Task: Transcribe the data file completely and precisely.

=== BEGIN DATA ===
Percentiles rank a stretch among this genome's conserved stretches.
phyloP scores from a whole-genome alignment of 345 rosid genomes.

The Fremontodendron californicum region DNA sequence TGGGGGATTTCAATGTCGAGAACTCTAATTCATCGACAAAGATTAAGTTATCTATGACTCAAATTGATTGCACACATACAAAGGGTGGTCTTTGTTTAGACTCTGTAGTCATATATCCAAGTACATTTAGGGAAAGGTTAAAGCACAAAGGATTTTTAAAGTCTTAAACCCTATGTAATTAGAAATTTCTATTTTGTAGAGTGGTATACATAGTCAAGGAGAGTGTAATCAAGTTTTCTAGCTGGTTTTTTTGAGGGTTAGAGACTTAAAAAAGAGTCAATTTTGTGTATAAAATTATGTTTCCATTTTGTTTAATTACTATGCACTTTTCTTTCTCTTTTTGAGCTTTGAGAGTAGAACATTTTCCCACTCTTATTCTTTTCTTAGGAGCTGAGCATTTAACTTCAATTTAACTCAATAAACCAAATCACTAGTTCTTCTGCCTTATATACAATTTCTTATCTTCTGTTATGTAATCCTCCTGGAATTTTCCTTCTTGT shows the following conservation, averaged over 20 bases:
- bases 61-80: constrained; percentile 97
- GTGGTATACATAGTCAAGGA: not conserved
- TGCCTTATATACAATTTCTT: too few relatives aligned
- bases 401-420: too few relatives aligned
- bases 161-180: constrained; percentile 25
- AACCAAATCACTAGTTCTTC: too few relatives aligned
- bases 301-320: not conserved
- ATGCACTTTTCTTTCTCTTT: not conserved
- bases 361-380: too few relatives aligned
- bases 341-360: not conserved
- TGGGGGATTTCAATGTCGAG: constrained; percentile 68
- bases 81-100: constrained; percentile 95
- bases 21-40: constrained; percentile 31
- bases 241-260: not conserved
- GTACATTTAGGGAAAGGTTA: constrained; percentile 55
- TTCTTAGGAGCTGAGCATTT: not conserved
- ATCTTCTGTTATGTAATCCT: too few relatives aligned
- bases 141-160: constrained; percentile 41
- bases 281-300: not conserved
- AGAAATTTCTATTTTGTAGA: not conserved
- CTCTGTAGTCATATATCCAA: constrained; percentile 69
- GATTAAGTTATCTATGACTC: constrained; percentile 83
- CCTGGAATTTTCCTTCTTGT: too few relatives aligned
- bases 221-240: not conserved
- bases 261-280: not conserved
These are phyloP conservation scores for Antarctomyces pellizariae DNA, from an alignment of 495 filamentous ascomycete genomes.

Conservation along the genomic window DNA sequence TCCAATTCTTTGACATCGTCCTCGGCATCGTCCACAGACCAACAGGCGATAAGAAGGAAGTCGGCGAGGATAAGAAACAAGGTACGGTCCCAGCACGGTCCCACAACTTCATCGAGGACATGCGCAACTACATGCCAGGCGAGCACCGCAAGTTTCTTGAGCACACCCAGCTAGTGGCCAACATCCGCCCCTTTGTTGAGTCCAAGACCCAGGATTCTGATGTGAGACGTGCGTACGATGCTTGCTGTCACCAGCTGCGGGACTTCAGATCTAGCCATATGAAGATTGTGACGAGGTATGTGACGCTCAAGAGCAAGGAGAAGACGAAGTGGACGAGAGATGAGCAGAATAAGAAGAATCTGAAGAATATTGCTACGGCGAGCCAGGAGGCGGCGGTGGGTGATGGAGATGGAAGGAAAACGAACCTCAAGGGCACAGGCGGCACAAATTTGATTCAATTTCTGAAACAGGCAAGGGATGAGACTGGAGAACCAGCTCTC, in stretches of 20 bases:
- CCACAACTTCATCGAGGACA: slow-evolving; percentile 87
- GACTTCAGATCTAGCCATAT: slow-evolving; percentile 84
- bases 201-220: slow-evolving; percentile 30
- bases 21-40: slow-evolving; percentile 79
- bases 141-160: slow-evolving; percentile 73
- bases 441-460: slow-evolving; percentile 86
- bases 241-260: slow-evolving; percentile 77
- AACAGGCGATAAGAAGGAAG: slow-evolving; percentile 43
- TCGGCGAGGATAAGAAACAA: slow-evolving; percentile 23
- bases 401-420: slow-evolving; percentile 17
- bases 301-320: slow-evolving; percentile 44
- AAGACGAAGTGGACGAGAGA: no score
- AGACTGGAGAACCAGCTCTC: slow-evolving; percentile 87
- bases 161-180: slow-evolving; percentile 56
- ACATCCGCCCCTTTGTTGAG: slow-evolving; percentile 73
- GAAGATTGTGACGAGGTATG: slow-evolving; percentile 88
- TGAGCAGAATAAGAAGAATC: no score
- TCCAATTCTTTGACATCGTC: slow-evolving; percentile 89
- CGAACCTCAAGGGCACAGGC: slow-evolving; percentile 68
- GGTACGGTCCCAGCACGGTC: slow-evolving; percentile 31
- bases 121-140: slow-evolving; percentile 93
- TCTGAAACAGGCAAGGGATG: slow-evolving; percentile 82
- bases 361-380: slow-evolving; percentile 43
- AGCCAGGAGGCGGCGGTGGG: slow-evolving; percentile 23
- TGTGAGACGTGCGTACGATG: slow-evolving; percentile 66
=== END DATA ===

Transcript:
Percentiles rank a stretch among this genome's conserved stretches.
phyloP scores from a whole-genome alignment of 345 rosid genomes.

The Fremontodendron californicum region DNA sequence TGGGGGATTTCAATGTCGAGAACTCTAATTCATCGACAAAGATTAAGTTATCTATGACTCAAATTGATTGCACACATACAAAGGGTGGTCTTTGTTTAGACTCTGTAGTCATATATCCAAGTACATTTAGGGAAAGGTTAAAGCACAAAGGATTTTTAAAGTCTTAAACCCTATGTAATTAGAAATTTCTATTTTGTAGAGTGGTATACATAGTCAAGGAGAGTGTAATCAAGTTTTCTAGCTGGTTTTTTTGAGGGTTAGAGACTTAAAAAAGAGTCAATTTTGTGTATAAAATTATGTTTCCATTTTGTTTAATTACTATGCACTTTTCTTTCTCTTTTTGAGCTTTGAGAGTAGAACATTTTCCCACTCTTATTCTTTTCTTAGGAGCTGAGCATTTAACTTCAATTTAACTCAATAAACCAAATCACTAGTTCTTCTGCCTTATATACAATTTCTTATCTTCTGTTATGTAATCCTCCTGGAATTTTCCTTCTTGT shows the following conservation, averaged over 20 bases:
- bases 61-80: constrained; percentile 97
- GTGGTATACATAGTCAAGGA: not conserved
- TGCCTTATATACAATTTCTT: too few relatives aligned
- bases 401-420: too few relatives aligned
- bases 161-180: constrained; percentile 25
- AACCAAATCACTAGTTCTTC: too few relatives aligned
- bases 301-320: not conserved
- ATGCACTTTTCTTTCTCTTT: not conserved
- bases 361-380: too few relatives aligned
- bases 341-360: not conserved
- TGGGGGATTTCAATGTCGAG: constrained; percentile 68
- bases 81-100: constrained; percentile 95
- bases 21-40: constrained; percentile 31
- bases 241-260: not conserved
- GTACATTTAGGGAAAGGTTA: constrained; percentile 55
- TTCTTAGGAGCTGAGCATTT: not conserved
- ATCTTCTGTTATGTAATCCT: too few relatives aligned
- bases 141-160: constrained; percentile 41
- bases 281-300: not conserved
- AGAAATTTCTATTTTGTAGA: not conserved
- CTCTGTAGTCATATATCCAA: constrained; percentile 69
- GATTAAGTTATCTATGACTC: constrained; percentile 83
- CCTGGAATTTTCCTTCTTGT: too few relatives aligned
- bases 221-240: not conserved
- bases 261-280: not conserved
These are phyloP conservation scores for Antarctomyces pellizariae DNA, from an alignment of 495 filamentous ascomycete genomes.

Conservation along the genomic window DNA sequence TCCAATTCTTTGACATCGTCCTCGGCATCGTCCACAGACCAACAGGCGATAAGAAGGAAGTCGGCGAGGATAAGAAACAAGGTACGGTCCCAGCACGGTCCCACAACTTCATCGAGGACATGCGCAACTACATGCCAGGCGAGCACCGCAAGTTTCTTGAGCACACCCAGCTAGTGGCCAACATCCGCCCCTTTGTTGAGTCCAAGACCCAGGATTCTGATGTGAGACGTGCGTACGATGCTTGCTGTCACCAGCTGCGGGACTTCAGATCTAGCCATATGAAGATTGTGACGAGGTATGTGACGCTCAAGAGCAAGGAGAAGACGAAGTGGACGAGAGATGAGCAGAATAAGAAGAATCTGAAGAATATTGCTACGGCGAGCCAGGAGGCGGCGGTGGGTGATGGAGATGGAAGGAAAACGAACCTCAAGGGCACAGGCGGCACAAATTTGATTCAATTTCTGAAACAGGCAAGGGATGAGACTGGAGAACCAGCTCTC, in stretches of 20 bases:
- CCACAACTTCATCGAGGACA: slow-evolving; percentile 87
- GACTTCAGATCTAGCCATAT: slow-evolving; percentile 84
- bases 201-220: slow-evolving; percentile 30
- bases 21-40: slow-evolving; percentile 79
- bases 141-160: slow-evolving; percentile 73
- bases 441-460: slow-evolving; percentile 86
- bases 241-260: slow-evolving; percentile 77
- AACAGGCGATAAGAAGGAAG: slow-evolving; percentile 43
- TCGGCGAGGATAAGAAACAA: slow-evolving; percentile 23
- bases 401-420: slow-evolving; percentile 17
- bases 301-320: slow-evolving; percentile 44
- AAGACGAAGTGGACGAGAGA: no score
- AGACTGGAGAACCAGCTCTC: slow-evolving; percentile 87
- bases 161-180: slow-evolving; percentile 56
- ACATCCGCCCCTTTGTTGAG: slow-evolving; percentile 73
- GAAGATTGTGACGAGGTATG: slow-evolving; percentile 88
- TGAGCAGAATAAGAAGAATC: no score
- TCCAATTCTTTGACATCGTC: slow-evolving; percentile 89
- CGAACCTCAAGGGCACAGGC: slow-evolving; percentile 68
- GGTACGGTCCCAGCACGGTC: slow-evolving; percentile 31
- bases 121-140: slow-evolving; percentile 93
- TCTGAAACAGGCAAGGGATG: slow-evolving; percentile 82
- bases 361-380: slow-evolving; percentile 43
- AGCCAGGAGGCGGCGGTGGG: slow-evolving; percentile 23
- TGTGAGACGTGCGTACGATG: slow-evolving; percentile 66